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Commissioner of Income-tax, Tamil Nadu-ii Vs. K.T.S. Nagamanickam Chettiar - Court Judgment

LegalCrystal Citation
SubjectDirect Taxation
CourtChennai High Court
Decided On
Case NumberTax Case No. 1374 of 1977 (Reference No. 959 of 1977)
Judge
Reported in(1984)39CTR(Mad)288; [1984]148ITR115(Mad)
ActsIncome Tax Act, 1961 - Sections 185
AppellantCommissioner of Income-tax, Tamil Nadu-ii
RespondentK.T.S. Nagamanickam Chettiar
Appellant AdvocateJ. Jayaraman, Adv.
Respondent AdvocateK. Srinivasan, Adv.
Excerpt:
.....of its development, their lordships think that it is nor firmly established that an individual coparcener, while remaining joint, can possess, enjoy and utilise, in any way he likes, property which was his individual property, not acquired with the aid of or with any detriment to the joint family property. if follows from this that be able to utilise this property at his will, he must be accorded the freedom to enter into contractual relation with others, including his family, so long as it is represented in such transactions by a definite personality like its manager......which was his individual property, not acquired with the aid of or with any detriment to the joint family property. if follows from this that be able to utilise this property at his will, he must be accorded the freedom to enter into contractual relation with others, including his family, so long as it is represented in such transactions by a definite personality like its manager. in such a case he retains his share and interests in the property of the family, while he simultaneously enjoys the benefit of his separate property and the fruits of its investment. to be able to do this, it not necessary for him to separate himself from his family. this must be dependent on other considerations, and the result of a separate act evincing a clear intention to break away from the family. the.....
Judgment:

Ramanujam, J.

1. The following question has been referred to this court by the Income-tax Appellate Tribunal under s. 256(1) of the I.T. Act :

'Whether, on the facts and in the circumstances of the case, the assessee-firm consisting of the karta of the Hindu undivided family as one of the partners and four other coparceners of the said Hindu undivided family as other partners and they having brought in their separate property was a validly constituted firm and was entitled to registration ?'

2. The circumstances under which the reference came to be made may briefly be stated. The HUF of which Sri K. T. S. Nagamanickam Chettiar is the karta was carrying on two business, viz., sale of petroleum products of the Indian Oil Corporation and rice business. The said family consisted, inter alia, of the karta, his wife and ten sons of whom seven were major during the relevant period. On April 1, 1973, the business in the sale of petroleum products was converted into a partnership firm. This was done by the karta taking in four of his major sons, Viswanathan, Thirumalaiswamy, Venugopal and Prabhakaran as partners. A deed of partition was entered into among them on the same day. The karta contributed a capital of Rs. 70,000 besides bringing into the partnership a site measuring 9,080 sq. ft. in which petrol and diesel pumps were located, both being assets of the HUF. Each of the four sons contributed capital of Rs. 3,500 from out of their separate funds. The deed also provided that the profits or loss was to be shared equally among the five partners.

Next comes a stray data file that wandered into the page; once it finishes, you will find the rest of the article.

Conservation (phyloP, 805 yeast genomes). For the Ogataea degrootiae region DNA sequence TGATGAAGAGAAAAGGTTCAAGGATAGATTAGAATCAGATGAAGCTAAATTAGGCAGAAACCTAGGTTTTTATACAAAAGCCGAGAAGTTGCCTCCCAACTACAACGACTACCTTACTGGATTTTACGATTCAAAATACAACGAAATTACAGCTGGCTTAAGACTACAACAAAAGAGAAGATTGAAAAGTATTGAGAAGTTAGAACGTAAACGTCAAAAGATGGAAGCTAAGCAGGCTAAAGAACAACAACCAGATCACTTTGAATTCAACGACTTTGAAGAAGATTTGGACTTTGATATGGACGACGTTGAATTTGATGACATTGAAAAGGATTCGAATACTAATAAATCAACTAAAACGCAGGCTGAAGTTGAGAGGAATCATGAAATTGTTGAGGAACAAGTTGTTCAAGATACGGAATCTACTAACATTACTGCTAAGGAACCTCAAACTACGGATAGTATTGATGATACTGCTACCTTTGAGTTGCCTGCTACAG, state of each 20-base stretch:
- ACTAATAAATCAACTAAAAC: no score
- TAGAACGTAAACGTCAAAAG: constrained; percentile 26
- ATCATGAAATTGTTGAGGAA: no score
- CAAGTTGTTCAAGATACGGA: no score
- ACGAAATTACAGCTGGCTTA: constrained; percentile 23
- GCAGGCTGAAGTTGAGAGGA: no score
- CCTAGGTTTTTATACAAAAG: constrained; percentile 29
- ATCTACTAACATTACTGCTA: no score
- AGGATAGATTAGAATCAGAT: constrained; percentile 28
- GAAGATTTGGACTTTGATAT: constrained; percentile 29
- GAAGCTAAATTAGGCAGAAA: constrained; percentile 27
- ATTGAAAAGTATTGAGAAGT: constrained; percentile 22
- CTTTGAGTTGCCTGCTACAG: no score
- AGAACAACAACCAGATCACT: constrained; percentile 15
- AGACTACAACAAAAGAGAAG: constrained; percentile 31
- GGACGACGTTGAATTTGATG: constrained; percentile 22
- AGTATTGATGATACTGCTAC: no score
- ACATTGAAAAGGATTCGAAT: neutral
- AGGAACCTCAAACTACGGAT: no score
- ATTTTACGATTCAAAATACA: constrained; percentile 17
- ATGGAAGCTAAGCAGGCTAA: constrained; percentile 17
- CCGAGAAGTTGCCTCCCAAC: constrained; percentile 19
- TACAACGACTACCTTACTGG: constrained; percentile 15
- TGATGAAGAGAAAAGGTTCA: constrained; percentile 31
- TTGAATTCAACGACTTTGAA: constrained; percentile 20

3. The said firm applied for registration, but the ITO by orders dated March 31, 1975, refused to grant registration on the ground that there was no division of the property belonging to the HUF including the above business and that no valid partnership can be entered into a by a HUF with some only of its coparceners. Having refused registration, he completed the assessment adopting the assessee's status as association of persons.

4. Aggrieved by the order of the ITO refusing to grant registration, the assessee filed an appeal before the AAC contending that it was open to the HUF to enter into a partnership with some of the coparceners provided the coparceners brought in their separate funds or properties as their capital, and, therefore, the partnership should be taken to be valid. The AAC held, relying upon the decision of the Gujarat High Court in Shah Purshottamdas Ghelabhai v. CIT [1974] 96 ITR 442, that the HUF cannot be said to have suffered any detriment by the admission of the four coparceners as partners in the assessee-firm and that, therefore, the firm should be taken a validly constituted one and, in that view, he held that the firm is entitled to registration.

5. The Revenue took the matter in appeal to the Tribunal contending that so long as the HUF remained joint, it not possible for the coparceners to carry on business along with the karta as partners, that since the entire, share of K. T. S.Nagamanickam Chettiar was not held on his behalf but was held on behalf of the other four partners, he should be taken to be a benamidar for the other partners, that, consequently, Explanation to s. 185(1) of the I.T. Act will stand attracted and that, therefore, the assessee-firm cannot be treated as a validly constituted one. The Tribunal rejected the contentions advanced on behalf of the Revenue and held that it is open to the karta of a HUF to enter into partnership with some coparceners of the said family if the coparceners brought in their separate funds into the partnership and that it is not necessary for a division to take place in the HUF before a coparcener enters into a partnership with the karta. Thus, according to the Tribunal, the Partnership in this case is entitled to registration under s. 185(1) of the I.T. Act. Aggrieved by the decision of the Tribunal, the Revenue has come before this court.

6. According to the learned counsel for the Revenue, a karta of a HUF can enter into a partnership with a third party but he cannot enter into a partnership with some of the coparceners of the same undivided family even if they contribute capital from out of their own funds. But this contention of the Revenue runs counter the principle laid down by the Privy Council in Lachhman Das v. CIT [1948] 16 ITR 35 , which has been approved by the Supreme Court in Firm Bhagat Ram Mohanlal v. CEPT : [1956]29ITR521(SC) . Therefore, it is not possible to accept the said contention of the Revenue.